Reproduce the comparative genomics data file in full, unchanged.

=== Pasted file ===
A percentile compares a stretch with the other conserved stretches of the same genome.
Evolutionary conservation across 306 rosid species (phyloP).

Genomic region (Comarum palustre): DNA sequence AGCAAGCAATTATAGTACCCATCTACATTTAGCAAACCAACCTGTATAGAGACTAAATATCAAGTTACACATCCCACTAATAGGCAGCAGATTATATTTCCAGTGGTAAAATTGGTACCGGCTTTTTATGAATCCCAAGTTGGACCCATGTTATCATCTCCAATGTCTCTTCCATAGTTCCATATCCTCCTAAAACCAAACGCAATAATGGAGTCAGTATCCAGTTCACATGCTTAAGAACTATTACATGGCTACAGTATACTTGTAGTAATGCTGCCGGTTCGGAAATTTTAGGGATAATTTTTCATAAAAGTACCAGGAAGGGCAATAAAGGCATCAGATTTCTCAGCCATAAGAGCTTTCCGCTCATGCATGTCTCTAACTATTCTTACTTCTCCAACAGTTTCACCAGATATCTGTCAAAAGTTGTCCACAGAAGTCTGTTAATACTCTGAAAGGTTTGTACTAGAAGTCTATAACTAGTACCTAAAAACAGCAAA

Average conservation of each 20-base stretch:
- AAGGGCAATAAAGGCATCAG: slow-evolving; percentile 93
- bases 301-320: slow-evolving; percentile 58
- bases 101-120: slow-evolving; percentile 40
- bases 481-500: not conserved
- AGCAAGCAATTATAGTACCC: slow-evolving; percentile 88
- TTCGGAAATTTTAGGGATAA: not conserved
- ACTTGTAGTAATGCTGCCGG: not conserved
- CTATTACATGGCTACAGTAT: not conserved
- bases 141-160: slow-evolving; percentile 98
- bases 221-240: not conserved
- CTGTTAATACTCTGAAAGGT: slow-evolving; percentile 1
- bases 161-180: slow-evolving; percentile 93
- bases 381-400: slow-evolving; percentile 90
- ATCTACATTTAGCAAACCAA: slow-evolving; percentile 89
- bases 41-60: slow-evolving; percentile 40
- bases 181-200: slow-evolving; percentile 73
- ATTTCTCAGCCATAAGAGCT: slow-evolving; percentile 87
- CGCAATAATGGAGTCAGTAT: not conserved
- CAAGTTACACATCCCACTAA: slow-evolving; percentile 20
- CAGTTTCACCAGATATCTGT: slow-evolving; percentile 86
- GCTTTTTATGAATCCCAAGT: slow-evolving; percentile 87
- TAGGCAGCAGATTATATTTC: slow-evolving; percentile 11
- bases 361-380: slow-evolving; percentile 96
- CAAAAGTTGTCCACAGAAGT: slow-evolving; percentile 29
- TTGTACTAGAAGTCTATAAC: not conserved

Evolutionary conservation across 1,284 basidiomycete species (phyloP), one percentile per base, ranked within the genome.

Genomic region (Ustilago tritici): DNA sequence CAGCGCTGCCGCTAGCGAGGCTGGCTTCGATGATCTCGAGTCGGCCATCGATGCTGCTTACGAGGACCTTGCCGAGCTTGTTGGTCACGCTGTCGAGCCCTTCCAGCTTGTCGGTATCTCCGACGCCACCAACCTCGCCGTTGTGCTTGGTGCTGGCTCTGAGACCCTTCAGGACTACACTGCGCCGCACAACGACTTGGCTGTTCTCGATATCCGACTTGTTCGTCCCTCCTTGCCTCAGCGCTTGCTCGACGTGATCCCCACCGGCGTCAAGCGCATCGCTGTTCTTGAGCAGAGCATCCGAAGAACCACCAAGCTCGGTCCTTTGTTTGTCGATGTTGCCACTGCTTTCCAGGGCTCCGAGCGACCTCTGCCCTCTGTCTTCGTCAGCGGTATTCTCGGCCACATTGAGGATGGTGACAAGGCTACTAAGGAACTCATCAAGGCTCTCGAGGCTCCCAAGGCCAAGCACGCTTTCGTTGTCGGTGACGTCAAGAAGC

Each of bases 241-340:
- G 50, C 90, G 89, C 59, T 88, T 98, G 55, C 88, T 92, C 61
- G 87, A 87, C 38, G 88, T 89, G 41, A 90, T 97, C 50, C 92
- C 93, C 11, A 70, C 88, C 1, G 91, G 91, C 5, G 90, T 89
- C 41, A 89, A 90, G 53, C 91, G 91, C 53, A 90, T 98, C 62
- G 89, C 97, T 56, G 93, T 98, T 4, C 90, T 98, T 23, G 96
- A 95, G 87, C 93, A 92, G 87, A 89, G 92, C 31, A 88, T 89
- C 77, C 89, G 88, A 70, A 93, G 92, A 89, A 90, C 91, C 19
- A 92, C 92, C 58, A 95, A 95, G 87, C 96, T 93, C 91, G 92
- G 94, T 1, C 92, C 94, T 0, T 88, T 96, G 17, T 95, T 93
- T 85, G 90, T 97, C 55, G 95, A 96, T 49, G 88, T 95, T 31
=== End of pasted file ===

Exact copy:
A percentile compares a stretch with the other conserved stretches of the same genome.
Evolutionary conservation across 306 rosid species (phyloP).

Genomic region (Comarum palustre): DNA sequence AGCAAGCAATTATAGTACCCATCTACATTTAGCAAACCAACCTGTATAGAGACTAAATATCAAGTTACACATCCCACTAATAGGCAGCAGATTATATTTCCAGTGGTAAAATTGGTACCGGCTTTTTATGAATCCCAAGTTGGACCCATGTTATCATCTCCAATGTCTCTTCCATAGTTCCATATCCTCCTAAAACCAAACGCAATAATGGAGTCAGTATCCAGTTCACATGCTTAAGAACTATTACATGGCTACAGTATACTTGTAGTAATGCTGCCGGTTCGGAAATTTTAGGGATAATTTTTCATAAAAGTACCAGGAAGGGCAATAAAGGCATCAGATTTCTCAGCCATAAGAGCTTTCCGCTCATGCATGTCTCTAACTATTCTTACTTCTCCAACAGTTTCACCAGATATCTGTCAAAAGTTGTCCACAGAAGTCTGTTAATACTCTGAAAGGTTTGTACTAGAAGTCTATAACTAGTACCTAAAAACAGCAAA

Average conservation of each 20-base stretch:
- AAGGGCAATAAAGGCATCAG: slow-evolving; percentile 93
- bases 301-320: slow-evolving; percentile 58
- bases 101-120: slow-evolving; percentile 40
- bases 481-500: not conserved
- AGCAAGCAATTATAGTACCC: slow-evolving; percentile 88
- TTCGGAAATTTTAGGGATAA: not conserved
- ACTTGTAGTAATGCTGCCGG: not conserved
- CTATTACATGGCTACAGTAT: not conserved
- bases 141-160: slow-evolving; percentile 98
- bases 221-240: not conserved
- CTGTTAATACTCTGAAAGGT: slow-evolving; percentile 1
- bases 161-180: slow-evolving; percentile 93
- bases 381-400: slow-evolving; percentile 90
- ATCTACATTTAGCAAACCAA: slow-evolving; percentile 89
- bases 41-60: slow-evolving; percentile 40
- bases 181-200: slow-evolving; percentile 73
- ATTTCTCAGCCATAAGAGCT: slow-evolving; percentile 87
- CGCAATAATGGAGTCAGTAT: not conserved
- CAAGTTACACATCCCACTAA: slow-evolving; percentile 20
- CAGTTTCACCAGATATCTGT: slow-evolving; percentile 86
- GCTTTTTATGAATCCCAAGT: slow-evolving; percentile 87
- TAGGCAGCAGATTATATTTC: slow-evolving; percentile 11
- bases 361-380: slow-evolving; percentile 96
- CAAAAGTTGTCCACAGAAGT: slow-evolving; percentile 29
- TTGTACTAGAAGTCTATAAC: not conserved

Evolutionary conservation across 1,284 basidiomycete species (phyloP), one percentile per base, ranked within the genome.

Genomic region (Ustilago tritici): DNA sequence CAGCGCTGCCGCTAGCGAGGCTGGCTTCGATGATCTCGAGTCGGCCATCGATGCTGCTTACGAGGACCTTGCCGAGCTTGTTGGTCACGCTGTCGAGCCCTTCCAGCTTGTCGGTATCTCCGACGCCACCAACCTCGCCGTTGTGCTTGGTGCTGGCTCTGAGACCCTTCAGGACTACACTGCGCCGCACAACGACTTGGCTGTTCTCGATATCCGACTTGTTCGTCCCTCCTTGCCTCAGCGCTTGCTCGACGTGATCCCCACCGGCGTCAAGCGCATCGCTGTTCTTGAGCAGAGCATCCGAAGAACCACCAAGCTCGGTCCTTTGTTTGTCGATGTTGCCACTGCTTTCCAGGGCTCCGAGCGACCTCTGCCCTCTGTCTTCGTCAGCGGTATTCTCGGCCACATTGAGGATGGTGACAAGGCTACTAAGGAACTCATCAAGGCTCTCGAGGCTCCCAAGGCCAAGCACGCTTTCGTTGTCGGTGACGTCAAGAAGC

Each of bases 241-340:
- G 50, C 90, G 89, C 59, T 88, T 98, G 55, C 88, T 92, C 61
- G 87, A 87, C 38, G 88, T 89, G 41, A 90, T 97, C 50, C 92
- C 93, C 11, A 70, C 88, C 1, G 91, G 91, C 5, G 90, T 89
- C 41, A 89, A 90, G 53, C 91, G 91, C 53, A 90, T 98, C 62
- G 89, C 97, T 56, G 93, T 98, T 4, C 90, T 98, T 23, G 96
- A 95, G 87, C 93, A 92, G 87, A 89, G 92, C 31, A 88, T 89
- C 77, C 89, G 88, A 70, A 93, G 92, A 89, A 90, C 91, C 19
- A 92, C 92, C 58, A 95, A 95, G 87, C 96, T 93, C 91, G 92
- G 94, T 1, C 92, C 94, T 0, T 88, T 96, G 17, T 95, T 93
- T 85, G 90, T 97, C 55, G 95, A 96, T 49, G 88, T 95, T 31